Cavalli: La Calisto

Francesco Cavalli: La Calisto
Ensemble OrQuesta, Marcio da Silva

Cockpit Theatre, 31 January 2020

I arranged to see Cavalli’s La Calisto on the evening of the UK’s Brexit, sandwiching it between two pro-EU vigils in central London. I thought it would take my mind off the goings-on in Parliament Square, but soon had second thoughts. It opens with a Prologue where Nature, Eternity and Destiny meet to decide whether any humans are worthy of elevation to everlasting fame and divinity – a glory for which some humans actively promote themselves. The opera proper starts after the earth has been mistakenly destroyed by poor decision making by the powers that be. Giove arrives with his side-kick Mercurio to take back control and “restore calm to earth”. He finds the nymph Calisto in a deep depression at the sad state of things, and promptly tries to seduce her. It is soon apparent that Giove is a serial philanderer, adulterer and a serial liar of monumental proportions. So much for taking my mind off current political things.

Image may contain: 2 peopleGiove & Calisto (John Holland-Avery & Helen May)

The world of opera is a curious one. Normally seen as the preserve of the wealthy, it’s image can understandably put a lot of people off. It can be extraordinarily expensive to produce – and usually to see. But in recent years there have been a number of opera companies producing small-scale opera at more realistic production costs and ticket prices in less traditional venues. One such is Ensemble OrQuesta who produced and performed this La Calista at The Cockpit Theatre. With tickets at £17 (£12 concessions), this was opera available to all and with a commendably high musical standard to boot.

Image may contain: 3 people, nightSatirino, Pane & Silvano
(Kathleen Nic Dhiarmada, Kieran White & Silvano Timothy Patrick)

The Cockpit Theatre is a small square black-box affair, for this production with seating on three sides of a central area. The fourth side was used as an extension to the central stage, with a large chair at its centre, a screen that looked like harp strings, and projected surtitles above. The small group of musicians filled one of the stage entries, with the other three used throughout the performance. The tiny ‘orchestra’ consisted of two violins and a busy continuo group of harpsichord, cello and archlute with the occasional addition of a baroque guitar and an (electronic) organ.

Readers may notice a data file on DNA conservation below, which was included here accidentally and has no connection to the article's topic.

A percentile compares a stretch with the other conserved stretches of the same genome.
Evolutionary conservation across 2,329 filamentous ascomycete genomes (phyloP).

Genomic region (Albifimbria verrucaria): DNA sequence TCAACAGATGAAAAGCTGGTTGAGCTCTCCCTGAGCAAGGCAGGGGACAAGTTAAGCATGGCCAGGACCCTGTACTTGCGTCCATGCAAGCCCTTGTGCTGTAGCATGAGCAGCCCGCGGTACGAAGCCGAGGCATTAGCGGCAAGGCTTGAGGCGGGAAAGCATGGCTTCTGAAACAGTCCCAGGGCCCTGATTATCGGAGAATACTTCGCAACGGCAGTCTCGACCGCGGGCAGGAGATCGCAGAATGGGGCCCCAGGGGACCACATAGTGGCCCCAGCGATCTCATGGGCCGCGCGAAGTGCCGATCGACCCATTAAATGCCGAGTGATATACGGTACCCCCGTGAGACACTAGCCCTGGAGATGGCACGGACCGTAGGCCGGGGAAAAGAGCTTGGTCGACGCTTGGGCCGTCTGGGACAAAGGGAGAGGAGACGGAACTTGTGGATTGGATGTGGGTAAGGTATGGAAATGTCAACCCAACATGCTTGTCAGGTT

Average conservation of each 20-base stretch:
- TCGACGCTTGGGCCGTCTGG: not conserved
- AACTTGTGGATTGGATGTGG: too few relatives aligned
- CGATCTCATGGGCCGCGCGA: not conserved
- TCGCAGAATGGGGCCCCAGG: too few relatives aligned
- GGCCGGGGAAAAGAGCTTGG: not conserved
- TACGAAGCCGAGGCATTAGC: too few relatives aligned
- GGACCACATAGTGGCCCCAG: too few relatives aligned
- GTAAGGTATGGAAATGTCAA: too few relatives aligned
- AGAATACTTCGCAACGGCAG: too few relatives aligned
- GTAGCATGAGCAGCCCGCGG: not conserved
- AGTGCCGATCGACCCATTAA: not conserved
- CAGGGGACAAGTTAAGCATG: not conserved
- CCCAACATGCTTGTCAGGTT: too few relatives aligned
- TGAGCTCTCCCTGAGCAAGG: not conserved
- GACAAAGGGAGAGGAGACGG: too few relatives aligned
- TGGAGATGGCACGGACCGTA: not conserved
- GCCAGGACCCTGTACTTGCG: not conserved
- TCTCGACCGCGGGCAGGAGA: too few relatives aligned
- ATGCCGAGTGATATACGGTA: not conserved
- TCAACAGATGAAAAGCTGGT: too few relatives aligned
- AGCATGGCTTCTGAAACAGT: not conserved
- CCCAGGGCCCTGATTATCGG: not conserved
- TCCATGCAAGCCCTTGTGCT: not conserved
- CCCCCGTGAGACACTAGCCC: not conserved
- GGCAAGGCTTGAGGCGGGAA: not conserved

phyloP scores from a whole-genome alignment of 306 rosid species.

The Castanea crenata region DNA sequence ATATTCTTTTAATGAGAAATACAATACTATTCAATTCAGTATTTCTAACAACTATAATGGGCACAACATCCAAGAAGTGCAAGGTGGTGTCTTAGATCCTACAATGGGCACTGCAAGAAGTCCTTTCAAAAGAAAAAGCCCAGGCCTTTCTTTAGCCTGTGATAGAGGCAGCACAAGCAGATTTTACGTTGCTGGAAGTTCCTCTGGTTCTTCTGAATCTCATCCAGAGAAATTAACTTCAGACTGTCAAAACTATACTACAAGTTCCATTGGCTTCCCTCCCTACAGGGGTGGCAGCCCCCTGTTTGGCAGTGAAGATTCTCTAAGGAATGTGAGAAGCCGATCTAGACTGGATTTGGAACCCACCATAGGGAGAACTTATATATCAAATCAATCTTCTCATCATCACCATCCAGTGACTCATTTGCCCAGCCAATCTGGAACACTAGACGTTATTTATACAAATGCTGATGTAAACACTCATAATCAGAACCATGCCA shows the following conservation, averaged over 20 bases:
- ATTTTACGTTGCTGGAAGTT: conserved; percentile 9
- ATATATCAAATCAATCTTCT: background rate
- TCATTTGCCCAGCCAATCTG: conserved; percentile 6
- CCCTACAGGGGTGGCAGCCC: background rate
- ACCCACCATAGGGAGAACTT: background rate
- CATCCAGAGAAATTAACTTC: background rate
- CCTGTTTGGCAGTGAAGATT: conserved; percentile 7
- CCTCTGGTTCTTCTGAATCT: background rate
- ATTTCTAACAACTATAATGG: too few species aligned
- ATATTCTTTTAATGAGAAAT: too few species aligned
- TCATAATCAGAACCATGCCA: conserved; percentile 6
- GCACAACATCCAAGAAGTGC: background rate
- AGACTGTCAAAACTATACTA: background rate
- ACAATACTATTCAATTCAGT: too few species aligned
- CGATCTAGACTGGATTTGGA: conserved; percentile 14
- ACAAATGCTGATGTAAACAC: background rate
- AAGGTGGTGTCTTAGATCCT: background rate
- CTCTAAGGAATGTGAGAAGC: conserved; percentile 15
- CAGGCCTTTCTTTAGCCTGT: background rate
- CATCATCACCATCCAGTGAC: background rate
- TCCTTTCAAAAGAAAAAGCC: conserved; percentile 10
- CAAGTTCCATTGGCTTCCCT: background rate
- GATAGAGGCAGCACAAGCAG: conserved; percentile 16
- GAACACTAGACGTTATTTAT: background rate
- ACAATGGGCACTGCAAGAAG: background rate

Although many performances of La Calisto use much larger instrumental forces in the continuo group, these small forces were entirely appropriate and sounded well in the space. Harpsichordist Kieran Staub had a key role as musical director. He was positioned with his back to the singers but I didn’t notice any lack of coordination between him and the singers, who could easily see the theorbo player and cellist.

Mercurio & Giove (Marcio da Silva & John Holland-Avery)

Stage direction was by Marcio da Silva (who also sang the role of Mercurio and joined the orchestra for occasional contributions) and Madeline Claire de Berrie. Given the circumstances of the space and budget, their staging was very impressive. The only props were a chair, a few boxes, a birdcage and some twigs, used variously to represent flowing water as well as forming part of the costumes for several of the singers.

Vocally, all 11 singers impressed, as they did in their acting ability. A number of singers are still students. It would be invidious to pick out specific singers in what was clearly a collaborative enterprise, but Helen May as Calisto and Kathleen Nic Dhiarmada as Satirino and the Prologue’s L’Eternita deserve special mention for their singing and acting ability. The full cast list is given below.

Image may contain: 2 people, people standingLinfea & Satirino (Victoria Mulley & Kathleen Nic Dhiarmada)

La Calisto was first performed during the carnival season in 1651 in Venice’s Teatro Sant ‘Apollinare. Faustini’s libretto combines the two myths of the seduction of the nymph Calisto by Jupiter/Giove and Diana’s dalliance with the shepherd Endimione. The plotline is not the most imaginative in opera history, but Faustino’s libretto introduces a number of side stories. It mixes serious takes on several human conditions but is enlivened by several lighter moments, all dealt with well in this production. The scene where Calisto is turned into a bear by the ever-jealous Giunone (Juno) was downplayed, as was the eventual transformation of Calisto into the constellation of Ursa Major (the Great Bear) doomed to never set below the horizon. I saw a production in Austria in an open courtyard when, just at that key moment, the clouds parted above to reveal Ursa Major itself – or should it be herself.

Diana (Isabelle Haile)

So full marks to a young and enterprising opera company bring top class music to a classless audience.

Stage/Music Director Marcio da Silva
Music Director/Harpsichord Kieran Staub
Assistant Stage Director Madeline Claire de Berrie

Archlute/Baroque Guitar Cédric Meyer
Violin Ada Witczyk, Eloise MacDonald
Cello Erlend Vestby

Calisto Helen May
Giove John Holland-Avery
Endimione Eric Schlossberg
Diana Isabelle Haile
Giunone Rosemary Carlton-Willis
Linfea Victoria Mulley
Satirino Kathleen Nic Dhiarmada
Mercurio Marcio da Silva
Pane Kieran White
Silvano Timothy Patrick

Photos: Julian Guidera